Multistate e-book pricing lawsuit seeks refunds for buyers

Along with the Justice Department suit accusing Apple and e-book publishers of price fixing, a separate suit seeks restitution for those who bought e-books during that period.

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Alongside a federal lawsuit aimed at Apple and book publishers for allegedly colluding to fix e-book prices, 16 state attorneys general in the U.S. today filed a lawsuit against three publishers and Apple.

The complaint, which was filed in the District Court for the Western District of Texas, takes aim at the Penguin Group, Simon & Schuster, Macmillan, and Apple, and claims that the four companies worked together to raise prices on e-books, resulting in e-book buyers overpaying by some $100 million. (Disclosure: Simon & Schuster is owned by CBS, which also owns CNET.)

Unlike the federal suit on the matter, the state-led suit is not just looking to end the practice, but also wants some payback for consumers who purchased books during this time.

During a press conference earlier today, Connecticut Attorney General George Jepsen said such a payback to buyers would take the form of either a credit toward a future e-book purchase, or a check. Publishers Hachette and Harper Collins, which were not listed as plaintiffs in the case, have already agreed to such a deal, Jepsen said.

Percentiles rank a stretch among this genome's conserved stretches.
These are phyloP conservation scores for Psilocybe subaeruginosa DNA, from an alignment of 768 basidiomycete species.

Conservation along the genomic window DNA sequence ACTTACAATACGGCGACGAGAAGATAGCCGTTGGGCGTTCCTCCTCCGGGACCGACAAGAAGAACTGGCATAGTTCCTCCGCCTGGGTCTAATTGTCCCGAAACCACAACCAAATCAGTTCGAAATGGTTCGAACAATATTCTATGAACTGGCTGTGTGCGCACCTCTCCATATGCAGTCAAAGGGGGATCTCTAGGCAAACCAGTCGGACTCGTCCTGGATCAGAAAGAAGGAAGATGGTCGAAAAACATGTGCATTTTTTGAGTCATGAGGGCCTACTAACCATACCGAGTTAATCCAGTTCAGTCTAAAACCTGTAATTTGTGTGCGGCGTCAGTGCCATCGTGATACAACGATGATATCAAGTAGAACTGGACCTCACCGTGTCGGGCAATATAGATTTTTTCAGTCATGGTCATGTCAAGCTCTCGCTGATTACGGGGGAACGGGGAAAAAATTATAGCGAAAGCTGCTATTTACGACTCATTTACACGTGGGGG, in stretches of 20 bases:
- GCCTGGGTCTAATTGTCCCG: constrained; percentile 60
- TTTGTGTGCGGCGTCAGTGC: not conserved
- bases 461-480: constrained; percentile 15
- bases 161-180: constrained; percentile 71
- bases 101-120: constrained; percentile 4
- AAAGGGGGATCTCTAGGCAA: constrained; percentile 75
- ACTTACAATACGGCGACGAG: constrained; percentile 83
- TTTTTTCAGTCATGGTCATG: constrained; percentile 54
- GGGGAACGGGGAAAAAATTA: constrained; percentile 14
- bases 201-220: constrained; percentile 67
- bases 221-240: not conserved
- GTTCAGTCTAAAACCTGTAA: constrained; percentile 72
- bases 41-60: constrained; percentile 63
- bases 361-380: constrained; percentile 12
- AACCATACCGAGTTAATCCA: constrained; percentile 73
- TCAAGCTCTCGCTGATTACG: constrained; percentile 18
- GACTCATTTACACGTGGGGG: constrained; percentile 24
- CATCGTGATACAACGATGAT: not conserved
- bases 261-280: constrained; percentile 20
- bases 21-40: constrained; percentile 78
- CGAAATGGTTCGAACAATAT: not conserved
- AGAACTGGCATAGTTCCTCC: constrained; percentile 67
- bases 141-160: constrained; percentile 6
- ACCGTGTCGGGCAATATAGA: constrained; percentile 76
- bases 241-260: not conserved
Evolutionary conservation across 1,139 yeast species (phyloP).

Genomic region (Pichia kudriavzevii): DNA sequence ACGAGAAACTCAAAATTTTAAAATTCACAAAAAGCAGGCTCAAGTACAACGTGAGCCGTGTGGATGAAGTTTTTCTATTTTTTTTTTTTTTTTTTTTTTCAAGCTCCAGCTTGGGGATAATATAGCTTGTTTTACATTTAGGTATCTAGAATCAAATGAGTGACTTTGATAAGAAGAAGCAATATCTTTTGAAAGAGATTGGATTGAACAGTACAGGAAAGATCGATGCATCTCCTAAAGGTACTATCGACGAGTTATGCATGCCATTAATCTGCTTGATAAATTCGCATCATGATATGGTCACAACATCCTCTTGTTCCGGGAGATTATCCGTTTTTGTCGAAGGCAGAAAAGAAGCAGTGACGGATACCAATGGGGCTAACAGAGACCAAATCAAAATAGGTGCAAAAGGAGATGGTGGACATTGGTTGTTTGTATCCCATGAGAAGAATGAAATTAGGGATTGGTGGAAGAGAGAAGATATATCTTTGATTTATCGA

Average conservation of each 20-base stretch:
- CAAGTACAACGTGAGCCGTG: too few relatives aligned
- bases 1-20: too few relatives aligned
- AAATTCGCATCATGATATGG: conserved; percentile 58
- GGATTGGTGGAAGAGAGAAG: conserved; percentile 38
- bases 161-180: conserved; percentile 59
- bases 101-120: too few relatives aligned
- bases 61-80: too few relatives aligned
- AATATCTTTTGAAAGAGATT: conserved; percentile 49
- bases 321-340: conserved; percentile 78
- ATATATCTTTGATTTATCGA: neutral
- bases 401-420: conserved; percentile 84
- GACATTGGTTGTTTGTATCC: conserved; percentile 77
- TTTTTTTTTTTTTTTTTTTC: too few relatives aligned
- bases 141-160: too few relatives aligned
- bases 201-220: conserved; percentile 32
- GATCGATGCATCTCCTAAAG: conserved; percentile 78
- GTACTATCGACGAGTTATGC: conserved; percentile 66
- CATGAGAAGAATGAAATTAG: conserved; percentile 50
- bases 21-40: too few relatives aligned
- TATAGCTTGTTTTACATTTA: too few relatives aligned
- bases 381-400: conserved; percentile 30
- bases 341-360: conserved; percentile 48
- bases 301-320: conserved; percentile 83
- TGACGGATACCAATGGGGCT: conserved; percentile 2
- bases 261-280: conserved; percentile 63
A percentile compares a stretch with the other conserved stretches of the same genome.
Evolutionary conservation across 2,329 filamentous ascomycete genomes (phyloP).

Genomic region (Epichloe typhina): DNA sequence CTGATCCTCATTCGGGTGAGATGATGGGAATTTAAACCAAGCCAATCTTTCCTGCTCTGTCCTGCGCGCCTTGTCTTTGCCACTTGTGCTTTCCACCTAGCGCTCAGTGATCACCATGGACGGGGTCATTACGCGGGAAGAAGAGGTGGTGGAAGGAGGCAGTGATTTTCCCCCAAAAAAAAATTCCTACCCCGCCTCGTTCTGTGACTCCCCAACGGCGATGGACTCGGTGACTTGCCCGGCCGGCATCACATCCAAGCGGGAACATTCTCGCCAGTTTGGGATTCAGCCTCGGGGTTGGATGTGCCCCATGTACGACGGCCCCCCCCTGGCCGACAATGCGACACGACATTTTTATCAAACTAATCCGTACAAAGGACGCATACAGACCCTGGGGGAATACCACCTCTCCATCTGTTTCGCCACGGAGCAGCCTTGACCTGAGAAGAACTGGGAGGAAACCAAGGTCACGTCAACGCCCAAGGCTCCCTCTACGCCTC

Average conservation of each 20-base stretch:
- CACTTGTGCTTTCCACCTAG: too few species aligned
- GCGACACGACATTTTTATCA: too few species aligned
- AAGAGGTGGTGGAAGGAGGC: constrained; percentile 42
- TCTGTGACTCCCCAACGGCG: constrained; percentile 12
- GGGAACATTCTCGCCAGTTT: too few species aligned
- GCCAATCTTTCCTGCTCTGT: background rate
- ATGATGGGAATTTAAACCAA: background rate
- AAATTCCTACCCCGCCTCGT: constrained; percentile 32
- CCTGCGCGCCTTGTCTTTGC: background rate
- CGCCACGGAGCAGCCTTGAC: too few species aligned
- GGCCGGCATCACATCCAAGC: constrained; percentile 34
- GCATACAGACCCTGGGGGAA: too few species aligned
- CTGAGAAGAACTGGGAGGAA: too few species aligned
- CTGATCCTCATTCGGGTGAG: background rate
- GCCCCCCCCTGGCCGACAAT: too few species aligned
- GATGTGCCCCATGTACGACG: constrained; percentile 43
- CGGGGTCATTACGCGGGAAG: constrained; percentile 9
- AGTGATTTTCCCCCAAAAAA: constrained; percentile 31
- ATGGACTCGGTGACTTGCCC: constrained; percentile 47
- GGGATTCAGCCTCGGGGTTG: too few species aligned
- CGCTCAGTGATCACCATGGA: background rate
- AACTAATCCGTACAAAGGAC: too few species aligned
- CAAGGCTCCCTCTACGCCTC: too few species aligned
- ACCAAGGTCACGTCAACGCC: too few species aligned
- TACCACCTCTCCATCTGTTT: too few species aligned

How much that amount will end up bringing to book buyers in the form of restitution remains unclear. Earlier today acting Assistant Attorney General Sharis Pozen said that the investigation found buyers to be spending about $2 to $3 more per title as part of the alleged price-fixing scheme, with some books shooting up nearly $5 in price.

A full copy of the suit is embedded below, and includes the claims from Alaska, Arizona, Colorado, Connecticut, Illinois, Iowa, Maryland, Missouri, Ohio, Pennsylvania, Puerto Rico, South Dakota, Tennessee, Texas, Vermont, and West Virginia.

Multistate eBook Complaint
 

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